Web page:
Low-fat milk soars by 45% as inflation hits household staples like eggs, butter, olive oil and bread

The cost of low-fat milk rose by 45% last year – more than any other household item in the 12 months leading up to January.

The rise in the cost of living eased in January by more than experts had expected, hinting at a sliver of good news amid the UK’s ongoing economic problems.

Data from the Office for National Statistics (ONS) revealed that Consumer Prices Index (CPI) inflation dropped from 10.5% in December to 10.1% last month.

But this inflation was driven more by some items than others. 

It contributed towards food being one of the areas where prices had risen by the most, the ONS showed. Meanwhile, there were a few areas where prices had decreased, such as second-hand cars and personal computers.

The cost of low-fat milk rose by 45% last year – more than any other household item in the 12 months leading up to January

The figures are based on the CPI measure of inflation and have been published by the ONS.

Highest among the sky-rocketing increases is 45% for low-fat milk, 44.6% for olive oil, 40.9% for sugar and £35.2% for cheese and curd.  

The rate of inflation dipped for the third month in a row in January, offering more evidence that the worst of the cost crisis may be over.


In each case, the figure is the percentage increase in the average price over the 12 months to January 2023:

  • Low-fat milk – 45.2%
  • Olive oil – 44.6%
  • Sugar – 40.9%
  • Whole milk – 37.2%
  • Cheese and curd – 35.2%
  • Eggs – 28.8%
  • Motor vehicle insurance – 28%
  • Butter – 27.1%
  • Mineral or spring waters – 22%
  • Ready-made meals – 21.9%
  • Jams, marmalades and honey – 21.4%
  • Pasta products and couscous – 20.8%
  • Potatoes – 20.3%
  • Fresh or chilled fish – 19.6%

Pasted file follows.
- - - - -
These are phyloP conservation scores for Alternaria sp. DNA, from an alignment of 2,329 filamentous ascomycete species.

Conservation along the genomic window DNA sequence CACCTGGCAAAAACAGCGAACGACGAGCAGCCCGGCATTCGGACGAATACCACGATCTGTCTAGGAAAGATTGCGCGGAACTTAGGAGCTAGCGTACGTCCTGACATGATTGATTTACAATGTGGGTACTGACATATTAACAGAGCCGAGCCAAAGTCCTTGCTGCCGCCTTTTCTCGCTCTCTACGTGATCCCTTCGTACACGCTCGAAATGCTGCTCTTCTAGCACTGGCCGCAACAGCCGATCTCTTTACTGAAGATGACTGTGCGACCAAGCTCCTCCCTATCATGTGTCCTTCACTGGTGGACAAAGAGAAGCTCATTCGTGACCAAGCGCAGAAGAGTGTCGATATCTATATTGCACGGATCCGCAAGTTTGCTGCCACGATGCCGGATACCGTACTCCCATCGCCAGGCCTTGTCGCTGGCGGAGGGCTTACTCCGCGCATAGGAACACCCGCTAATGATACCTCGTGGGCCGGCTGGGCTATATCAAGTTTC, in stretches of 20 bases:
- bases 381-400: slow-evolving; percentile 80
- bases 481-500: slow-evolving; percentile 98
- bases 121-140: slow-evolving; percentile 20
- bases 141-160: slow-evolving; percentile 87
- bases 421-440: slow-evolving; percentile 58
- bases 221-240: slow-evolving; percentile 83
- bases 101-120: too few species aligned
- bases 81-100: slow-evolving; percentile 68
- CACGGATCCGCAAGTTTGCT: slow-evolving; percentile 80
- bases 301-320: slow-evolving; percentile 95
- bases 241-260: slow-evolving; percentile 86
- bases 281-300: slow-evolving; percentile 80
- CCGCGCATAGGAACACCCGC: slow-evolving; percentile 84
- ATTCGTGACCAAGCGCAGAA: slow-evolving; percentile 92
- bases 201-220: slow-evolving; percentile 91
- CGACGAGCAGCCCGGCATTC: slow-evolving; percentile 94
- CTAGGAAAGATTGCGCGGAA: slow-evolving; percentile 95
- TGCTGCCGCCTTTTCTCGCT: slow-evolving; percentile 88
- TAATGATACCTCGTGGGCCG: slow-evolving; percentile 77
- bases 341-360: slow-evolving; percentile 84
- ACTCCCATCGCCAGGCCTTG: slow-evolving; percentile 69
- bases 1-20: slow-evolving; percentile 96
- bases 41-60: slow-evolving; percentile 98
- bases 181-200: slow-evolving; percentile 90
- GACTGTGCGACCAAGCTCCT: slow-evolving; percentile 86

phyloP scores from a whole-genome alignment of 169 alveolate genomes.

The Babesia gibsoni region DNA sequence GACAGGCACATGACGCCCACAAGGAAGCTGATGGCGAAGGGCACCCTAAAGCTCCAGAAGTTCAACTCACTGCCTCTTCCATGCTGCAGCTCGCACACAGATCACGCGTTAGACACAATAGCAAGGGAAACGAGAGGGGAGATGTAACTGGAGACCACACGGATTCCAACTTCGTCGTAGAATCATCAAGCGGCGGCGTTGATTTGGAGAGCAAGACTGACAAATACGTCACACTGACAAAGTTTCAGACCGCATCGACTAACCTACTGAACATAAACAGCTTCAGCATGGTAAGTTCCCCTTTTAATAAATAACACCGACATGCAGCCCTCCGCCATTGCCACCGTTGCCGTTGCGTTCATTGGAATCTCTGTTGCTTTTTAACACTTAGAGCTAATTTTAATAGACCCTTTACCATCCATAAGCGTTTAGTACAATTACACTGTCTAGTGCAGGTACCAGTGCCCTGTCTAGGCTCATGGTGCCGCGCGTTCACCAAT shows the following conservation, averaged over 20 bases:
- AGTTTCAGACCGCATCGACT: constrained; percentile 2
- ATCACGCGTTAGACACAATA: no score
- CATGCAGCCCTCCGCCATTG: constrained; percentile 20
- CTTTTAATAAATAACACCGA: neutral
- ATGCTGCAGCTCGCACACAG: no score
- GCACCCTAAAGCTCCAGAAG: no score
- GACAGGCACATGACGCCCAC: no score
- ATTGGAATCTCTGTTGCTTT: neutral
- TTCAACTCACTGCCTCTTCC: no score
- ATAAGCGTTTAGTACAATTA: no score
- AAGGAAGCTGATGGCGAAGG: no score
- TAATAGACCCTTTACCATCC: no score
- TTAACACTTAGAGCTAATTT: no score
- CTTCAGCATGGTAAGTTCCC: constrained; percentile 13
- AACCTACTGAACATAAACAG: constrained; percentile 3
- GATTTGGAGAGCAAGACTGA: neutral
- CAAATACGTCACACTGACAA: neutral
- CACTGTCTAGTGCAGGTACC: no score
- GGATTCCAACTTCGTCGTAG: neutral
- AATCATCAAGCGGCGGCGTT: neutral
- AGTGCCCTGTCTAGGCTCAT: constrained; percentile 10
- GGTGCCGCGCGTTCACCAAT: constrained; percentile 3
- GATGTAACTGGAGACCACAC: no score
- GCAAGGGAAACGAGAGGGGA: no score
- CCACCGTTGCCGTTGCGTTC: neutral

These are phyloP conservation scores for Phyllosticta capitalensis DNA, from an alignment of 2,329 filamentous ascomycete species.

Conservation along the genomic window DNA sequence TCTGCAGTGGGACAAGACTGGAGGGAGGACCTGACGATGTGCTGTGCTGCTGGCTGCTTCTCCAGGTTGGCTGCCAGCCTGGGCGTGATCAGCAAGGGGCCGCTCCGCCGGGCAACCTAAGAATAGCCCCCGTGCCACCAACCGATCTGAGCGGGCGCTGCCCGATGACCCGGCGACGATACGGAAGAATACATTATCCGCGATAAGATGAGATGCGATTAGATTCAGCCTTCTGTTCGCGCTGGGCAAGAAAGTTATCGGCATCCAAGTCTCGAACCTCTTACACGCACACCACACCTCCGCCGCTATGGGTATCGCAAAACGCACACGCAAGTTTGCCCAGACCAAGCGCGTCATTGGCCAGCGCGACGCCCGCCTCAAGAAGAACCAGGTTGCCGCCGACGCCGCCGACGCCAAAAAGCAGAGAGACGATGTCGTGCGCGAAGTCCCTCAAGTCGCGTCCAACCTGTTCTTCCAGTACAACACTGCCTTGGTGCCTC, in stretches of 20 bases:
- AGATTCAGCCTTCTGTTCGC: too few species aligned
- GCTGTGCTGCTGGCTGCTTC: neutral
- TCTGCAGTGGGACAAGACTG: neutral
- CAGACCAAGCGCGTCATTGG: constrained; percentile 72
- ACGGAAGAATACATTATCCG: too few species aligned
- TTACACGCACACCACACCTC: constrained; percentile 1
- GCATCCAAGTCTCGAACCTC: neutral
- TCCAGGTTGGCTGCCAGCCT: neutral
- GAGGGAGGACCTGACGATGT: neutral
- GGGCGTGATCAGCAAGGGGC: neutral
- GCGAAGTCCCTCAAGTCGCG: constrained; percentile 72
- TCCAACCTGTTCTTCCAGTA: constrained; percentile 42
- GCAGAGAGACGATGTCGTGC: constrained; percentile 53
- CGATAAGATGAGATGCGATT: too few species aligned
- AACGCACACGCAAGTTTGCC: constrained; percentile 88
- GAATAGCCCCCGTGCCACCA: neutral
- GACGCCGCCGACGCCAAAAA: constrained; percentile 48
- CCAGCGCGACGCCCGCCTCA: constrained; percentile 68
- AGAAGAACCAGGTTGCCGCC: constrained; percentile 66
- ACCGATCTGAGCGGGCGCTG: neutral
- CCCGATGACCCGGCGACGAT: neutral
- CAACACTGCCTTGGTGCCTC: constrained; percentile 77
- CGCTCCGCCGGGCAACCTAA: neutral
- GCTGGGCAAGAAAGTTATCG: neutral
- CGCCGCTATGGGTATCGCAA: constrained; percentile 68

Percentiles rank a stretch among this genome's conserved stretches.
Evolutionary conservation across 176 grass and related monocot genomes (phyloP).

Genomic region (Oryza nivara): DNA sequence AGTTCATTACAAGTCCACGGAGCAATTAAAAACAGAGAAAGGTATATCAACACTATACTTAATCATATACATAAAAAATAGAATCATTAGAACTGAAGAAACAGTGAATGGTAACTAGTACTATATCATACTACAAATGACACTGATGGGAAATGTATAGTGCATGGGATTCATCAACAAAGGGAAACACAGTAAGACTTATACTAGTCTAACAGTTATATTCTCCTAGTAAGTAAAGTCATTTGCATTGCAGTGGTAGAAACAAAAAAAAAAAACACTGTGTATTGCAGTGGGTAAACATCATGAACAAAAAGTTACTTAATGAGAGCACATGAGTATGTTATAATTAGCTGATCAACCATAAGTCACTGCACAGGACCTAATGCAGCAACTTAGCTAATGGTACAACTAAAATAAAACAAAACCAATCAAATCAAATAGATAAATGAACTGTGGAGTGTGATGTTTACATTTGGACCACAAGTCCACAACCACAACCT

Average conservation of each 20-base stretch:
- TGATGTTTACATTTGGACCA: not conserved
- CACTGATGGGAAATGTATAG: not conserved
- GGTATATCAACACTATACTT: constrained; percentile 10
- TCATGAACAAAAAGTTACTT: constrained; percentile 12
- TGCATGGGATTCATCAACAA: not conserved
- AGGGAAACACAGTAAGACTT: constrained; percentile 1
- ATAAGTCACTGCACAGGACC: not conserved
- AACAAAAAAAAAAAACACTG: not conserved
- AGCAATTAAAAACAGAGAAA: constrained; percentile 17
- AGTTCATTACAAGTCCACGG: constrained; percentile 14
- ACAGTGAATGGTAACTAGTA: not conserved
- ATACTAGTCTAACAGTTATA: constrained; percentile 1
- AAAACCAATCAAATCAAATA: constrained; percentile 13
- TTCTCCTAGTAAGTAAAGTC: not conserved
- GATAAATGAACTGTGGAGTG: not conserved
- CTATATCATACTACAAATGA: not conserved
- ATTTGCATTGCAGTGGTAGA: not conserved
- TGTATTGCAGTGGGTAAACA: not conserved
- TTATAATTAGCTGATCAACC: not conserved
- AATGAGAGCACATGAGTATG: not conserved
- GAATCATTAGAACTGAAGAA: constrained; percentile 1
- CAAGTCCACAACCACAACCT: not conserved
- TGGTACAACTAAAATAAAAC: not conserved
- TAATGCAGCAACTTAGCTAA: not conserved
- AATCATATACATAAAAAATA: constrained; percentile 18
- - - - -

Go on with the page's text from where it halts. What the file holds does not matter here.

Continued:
• Bread – 19%
  • Passenger transport by air – 18.4%
  • Hotels and similar accommodation – 18.2%
  • Yoghurt – 18.1%
  • Margarine and other vegetable fats – 17.7%
  • Footwear for infants and children – 17%
  • Soft drinks – 16.2%
  • Refrigerators, freezers and fridge-freezers – 15.6%
  • Meat – 15%
  • Crisps – 14.7%
  • Coffee – 14.5%
  • Tea – 13.5%
  • Travel insurance – 13%
  • Fast food and takeaway food – 12.1%
  • Household furniture – 11.4%
  • Rice – 11.2%
  • Fruit and vegetable juices – 10.3%
  • Breakfast cereals – 9.1%
  • Chocolate – 8.5%
  • Clothes washing machines, clothes drying machines and dishwashing machines – 7.4%
  • Gardens, plants and flowers – 7.2%
  • New cars – 6.7%
  • Fresh or chilled fruit – 6.3%
  • Plants and flowers – 5.8%
  • Dental services – 4.9%
  • Footwear for men – 3.8%
  • Petrol – 3%
  • Dried fruit and nuts – 2.7%
  • Footwear for women – 1.1%
  • Cinemas, theatres, concerts – 0.6%

The fall to 10.1% last month from 10.5% in December shows a further gradual easing back from the painful 41-year high of 11.1% recorded in October.

But it comes as scant relief for householders, who are still facing eye-watering prices for many everyday essentials, with food price inflation remaining at a 45-year high, at 16.8% in January.

Here we look at the key questions surrounding the official figures.

– Does falling inflation mean prices are going down?

Unfortunately not. While the rate of inflation is falling, this merely shows that prices are rising more slowly than they were.